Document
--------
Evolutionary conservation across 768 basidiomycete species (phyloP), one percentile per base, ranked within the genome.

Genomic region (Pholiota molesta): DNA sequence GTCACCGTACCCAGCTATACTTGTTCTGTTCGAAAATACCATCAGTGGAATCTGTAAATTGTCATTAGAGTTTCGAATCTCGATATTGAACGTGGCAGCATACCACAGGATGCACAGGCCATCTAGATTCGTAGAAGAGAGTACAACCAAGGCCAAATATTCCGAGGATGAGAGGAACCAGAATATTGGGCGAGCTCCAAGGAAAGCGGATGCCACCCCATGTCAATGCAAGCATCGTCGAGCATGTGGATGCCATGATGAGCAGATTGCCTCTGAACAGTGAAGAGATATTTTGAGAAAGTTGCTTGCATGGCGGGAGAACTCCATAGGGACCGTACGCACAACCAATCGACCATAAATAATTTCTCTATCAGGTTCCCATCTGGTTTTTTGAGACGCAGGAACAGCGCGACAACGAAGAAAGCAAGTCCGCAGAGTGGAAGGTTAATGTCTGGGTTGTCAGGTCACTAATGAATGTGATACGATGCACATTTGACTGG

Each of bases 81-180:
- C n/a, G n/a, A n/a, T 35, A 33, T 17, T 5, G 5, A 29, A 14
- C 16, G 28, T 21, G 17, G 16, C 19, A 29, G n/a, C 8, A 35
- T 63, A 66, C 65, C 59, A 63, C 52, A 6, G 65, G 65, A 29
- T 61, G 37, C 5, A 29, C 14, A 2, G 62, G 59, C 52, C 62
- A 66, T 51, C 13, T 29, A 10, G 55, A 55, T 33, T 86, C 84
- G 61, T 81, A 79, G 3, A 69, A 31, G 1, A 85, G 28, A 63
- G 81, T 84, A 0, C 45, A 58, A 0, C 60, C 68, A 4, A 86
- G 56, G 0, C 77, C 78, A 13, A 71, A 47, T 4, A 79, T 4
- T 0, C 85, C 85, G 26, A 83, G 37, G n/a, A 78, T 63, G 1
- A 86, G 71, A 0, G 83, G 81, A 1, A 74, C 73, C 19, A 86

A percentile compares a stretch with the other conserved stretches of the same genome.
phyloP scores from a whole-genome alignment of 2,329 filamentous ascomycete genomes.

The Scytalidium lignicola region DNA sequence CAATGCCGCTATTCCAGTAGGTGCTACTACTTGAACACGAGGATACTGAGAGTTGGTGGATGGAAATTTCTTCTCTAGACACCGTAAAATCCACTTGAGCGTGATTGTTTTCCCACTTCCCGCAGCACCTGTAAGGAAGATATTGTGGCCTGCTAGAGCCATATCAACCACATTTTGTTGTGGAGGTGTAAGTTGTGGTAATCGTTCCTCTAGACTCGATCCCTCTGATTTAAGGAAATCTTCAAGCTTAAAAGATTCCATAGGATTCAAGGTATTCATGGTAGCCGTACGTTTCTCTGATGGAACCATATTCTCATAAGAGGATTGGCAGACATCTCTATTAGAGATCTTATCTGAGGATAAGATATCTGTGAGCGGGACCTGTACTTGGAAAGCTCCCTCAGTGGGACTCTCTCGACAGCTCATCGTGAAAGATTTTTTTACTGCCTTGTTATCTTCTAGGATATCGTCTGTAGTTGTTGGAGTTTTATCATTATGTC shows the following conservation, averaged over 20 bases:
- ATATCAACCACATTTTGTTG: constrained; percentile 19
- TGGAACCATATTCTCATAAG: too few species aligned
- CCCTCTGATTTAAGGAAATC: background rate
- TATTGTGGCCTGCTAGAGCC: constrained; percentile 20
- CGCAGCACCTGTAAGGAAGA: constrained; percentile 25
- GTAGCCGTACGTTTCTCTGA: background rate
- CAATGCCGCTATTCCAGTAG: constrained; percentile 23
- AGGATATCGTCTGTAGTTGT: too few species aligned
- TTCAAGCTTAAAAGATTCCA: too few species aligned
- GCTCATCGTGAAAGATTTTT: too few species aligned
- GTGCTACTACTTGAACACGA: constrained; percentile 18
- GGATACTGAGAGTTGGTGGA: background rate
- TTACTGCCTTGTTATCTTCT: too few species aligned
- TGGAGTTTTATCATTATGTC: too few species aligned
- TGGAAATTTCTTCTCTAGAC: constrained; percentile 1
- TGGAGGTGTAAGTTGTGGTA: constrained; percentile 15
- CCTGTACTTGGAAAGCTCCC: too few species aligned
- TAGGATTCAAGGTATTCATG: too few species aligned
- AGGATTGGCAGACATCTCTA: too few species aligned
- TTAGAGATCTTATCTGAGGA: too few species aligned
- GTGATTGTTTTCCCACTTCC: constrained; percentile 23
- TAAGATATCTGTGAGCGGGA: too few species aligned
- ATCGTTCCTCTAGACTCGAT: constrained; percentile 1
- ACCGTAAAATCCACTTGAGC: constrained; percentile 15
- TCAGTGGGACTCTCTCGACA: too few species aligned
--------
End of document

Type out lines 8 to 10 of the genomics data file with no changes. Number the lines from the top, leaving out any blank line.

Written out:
- A 66, T 51, C 13, T 29, A 10, G 55, A 55, T 33, T 86, C 84
- G 61, T 81, A 79, G 3, A 69, A 31, G 1, A 85, G 28, A 63
- G 81, T 84, A 0, C 45, A 58, A 0, C 60, C 68, A 4, A 86